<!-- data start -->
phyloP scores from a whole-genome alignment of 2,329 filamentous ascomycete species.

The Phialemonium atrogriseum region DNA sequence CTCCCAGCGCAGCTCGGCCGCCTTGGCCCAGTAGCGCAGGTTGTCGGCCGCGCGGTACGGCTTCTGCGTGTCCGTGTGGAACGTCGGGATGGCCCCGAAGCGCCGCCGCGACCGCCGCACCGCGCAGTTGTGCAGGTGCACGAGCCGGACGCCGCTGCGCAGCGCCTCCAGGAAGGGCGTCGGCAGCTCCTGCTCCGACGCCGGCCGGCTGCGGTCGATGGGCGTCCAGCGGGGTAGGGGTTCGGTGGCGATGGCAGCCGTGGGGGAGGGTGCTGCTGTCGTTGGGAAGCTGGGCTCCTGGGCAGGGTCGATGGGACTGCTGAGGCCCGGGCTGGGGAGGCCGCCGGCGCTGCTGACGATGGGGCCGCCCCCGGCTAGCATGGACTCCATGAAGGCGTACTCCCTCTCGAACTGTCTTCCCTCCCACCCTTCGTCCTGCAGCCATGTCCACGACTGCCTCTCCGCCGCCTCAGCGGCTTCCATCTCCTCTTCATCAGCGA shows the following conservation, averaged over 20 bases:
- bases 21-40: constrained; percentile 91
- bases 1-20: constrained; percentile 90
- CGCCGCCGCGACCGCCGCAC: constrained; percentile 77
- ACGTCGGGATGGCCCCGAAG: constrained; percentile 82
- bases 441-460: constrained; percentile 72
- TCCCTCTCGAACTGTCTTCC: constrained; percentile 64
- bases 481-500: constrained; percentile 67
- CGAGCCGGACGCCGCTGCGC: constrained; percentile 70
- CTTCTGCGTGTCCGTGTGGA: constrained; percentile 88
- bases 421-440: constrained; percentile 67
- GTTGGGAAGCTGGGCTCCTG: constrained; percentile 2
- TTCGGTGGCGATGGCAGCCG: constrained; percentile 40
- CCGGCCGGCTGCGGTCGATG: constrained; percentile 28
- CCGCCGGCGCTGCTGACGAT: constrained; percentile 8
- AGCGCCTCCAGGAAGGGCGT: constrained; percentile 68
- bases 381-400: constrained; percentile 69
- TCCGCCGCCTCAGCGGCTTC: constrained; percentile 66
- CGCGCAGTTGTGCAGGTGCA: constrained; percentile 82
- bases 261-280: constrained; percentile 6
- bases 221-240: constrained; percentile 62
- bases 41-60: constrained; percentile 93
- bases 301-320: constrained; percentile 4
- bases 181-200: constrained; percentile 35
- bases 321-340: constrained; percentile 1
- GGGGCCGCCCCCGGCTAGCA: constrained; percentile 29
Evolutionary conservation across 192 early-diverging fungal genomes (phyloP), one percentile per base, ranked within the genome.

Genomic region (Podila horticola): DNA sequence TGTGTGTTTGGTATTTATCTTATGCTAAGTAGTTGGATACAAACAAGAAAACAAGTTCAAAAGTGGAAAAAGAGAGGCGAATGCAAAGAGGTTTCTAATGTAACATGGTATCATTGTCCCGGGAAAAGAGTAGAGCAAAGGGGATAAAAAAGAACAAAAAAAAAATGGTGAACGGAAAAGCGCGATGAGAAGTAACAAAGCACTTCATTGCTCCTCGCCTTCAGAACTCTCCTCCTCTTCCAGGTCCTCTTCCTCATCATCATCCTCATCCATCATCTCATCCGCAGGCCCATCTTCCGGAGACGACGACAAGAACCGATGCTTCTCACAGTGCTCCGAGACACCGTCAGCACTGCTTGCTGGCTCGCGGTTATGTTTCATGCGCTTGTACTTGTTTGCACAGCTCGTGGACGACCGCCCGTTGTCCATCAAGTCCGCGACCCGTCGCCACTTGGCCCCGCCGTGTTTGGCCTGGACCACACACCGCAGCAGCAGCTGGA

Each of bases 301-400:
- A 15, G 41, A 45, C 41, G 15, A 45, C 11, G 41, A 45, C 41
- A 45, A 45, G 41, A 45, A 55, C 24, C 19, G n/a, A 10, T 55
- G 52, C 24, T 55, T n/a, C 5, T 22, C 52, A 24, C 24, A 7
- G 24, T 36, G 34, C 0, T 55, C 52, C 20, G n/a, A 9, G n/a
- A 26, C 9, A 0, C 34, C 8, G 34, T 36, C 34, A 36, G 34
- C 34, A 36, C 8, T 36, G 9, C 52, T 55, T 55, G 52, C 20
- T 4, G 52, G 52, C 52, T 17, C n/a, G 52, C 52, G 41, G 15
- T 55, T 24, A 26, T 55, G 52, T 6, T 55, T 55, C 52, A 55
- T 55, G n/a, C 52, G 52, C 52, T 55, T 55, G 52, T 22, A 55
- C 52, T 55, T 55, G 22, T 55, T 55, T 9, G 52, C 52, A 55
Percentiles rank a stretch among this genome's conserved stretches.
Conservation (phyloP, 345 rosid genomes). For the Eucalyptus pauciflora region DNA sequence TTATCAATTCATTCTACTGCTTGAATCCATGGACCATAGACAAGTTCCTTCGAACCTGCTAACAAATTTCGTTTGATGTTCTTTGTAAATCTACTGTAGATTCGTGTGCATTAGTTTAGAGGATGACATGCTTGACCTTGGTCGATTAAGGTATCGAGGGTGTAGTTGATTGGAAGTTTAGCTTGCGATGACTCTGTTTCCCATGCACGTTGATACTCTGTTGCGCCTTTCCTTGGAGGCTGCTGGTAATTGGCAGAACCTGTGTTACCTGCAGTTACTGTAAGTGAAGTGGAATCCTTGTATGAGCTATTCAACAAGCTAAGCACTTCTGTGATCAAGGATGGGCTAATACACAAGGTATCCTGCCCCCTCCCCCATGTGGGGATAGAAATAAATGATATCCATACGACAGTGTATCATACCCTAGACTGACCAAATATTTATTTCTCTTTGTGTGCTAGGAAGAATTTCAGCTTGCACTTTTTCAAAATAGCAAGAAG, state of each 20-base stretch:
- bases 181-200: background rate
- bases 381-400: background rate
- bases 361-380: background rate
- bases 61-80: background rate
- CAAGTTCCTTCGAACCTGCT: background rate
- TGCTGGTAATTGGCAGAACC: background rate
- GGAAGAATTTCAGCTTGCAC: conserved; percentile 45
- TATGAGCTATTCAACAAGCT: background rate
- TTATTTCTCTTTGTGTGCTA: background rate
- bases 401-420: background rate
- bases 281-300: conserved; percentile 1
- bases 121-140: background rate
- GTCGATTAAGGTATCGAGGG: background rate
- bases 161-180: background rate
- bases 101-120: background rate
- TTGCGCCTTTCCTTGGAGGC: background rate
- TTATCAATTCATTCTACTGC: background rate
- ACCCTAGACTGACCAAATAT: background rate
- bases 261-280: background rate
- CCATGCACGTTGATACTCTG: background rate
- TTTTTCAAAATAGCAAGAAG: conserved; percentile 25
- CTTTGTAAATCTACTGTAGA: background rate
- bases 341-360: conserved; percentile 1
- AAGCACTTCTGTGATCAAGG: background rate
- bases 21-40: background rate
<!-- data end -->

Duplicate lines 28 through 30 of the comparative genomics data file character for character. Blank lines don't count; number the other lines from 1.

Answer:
Evolutionary conservation across 192 early-diverging fungal genomes (phyloP), one percentile per base, ranked within the genome.

Genomic region (Podila horticola): DNA sequence TGTGTGTTTGGTATTTATCTTATGCTAAGTAGTTGGATACAAACAAGAAAACAAGTTCAAAAGTGGAAAAAGAGAGGCGAATGCAAAGAGGTTTCTAATGTAACATGGTATCATTGTCCCGGGAAAAGAGTAGAGCAAAGGGGATAAAAAAGAACAAAAAAAAAATGGTGAACGGAAAAGCGCGATGAGAAGTAACAAAGCACTTCATTGCTCCTCGCCTTCAGAACTCTCCTCCTCTTCCAGGTCCTCTTCCTCATCATCATCCTCATCCATCATCTCATCCGCAGGCCCATCTTCCGGAGACGACGACAAGAACCGATGCTTCTCACAGTGCTCCGAGACACCGTCAGCACTGCTTGCTGGCTCGCGGTTATGTTTCATGCGCTTGTACTTGTTTGCACAGCTCGTGGACGACCGCCCGTTGTCCATCAAGTCCGCGACCCGTCGCCACTTGGCCCCGCCGTGTTTGGCCTGGACCACACACCGCAGCAGCAGCTGGA

Each of bases 301-400: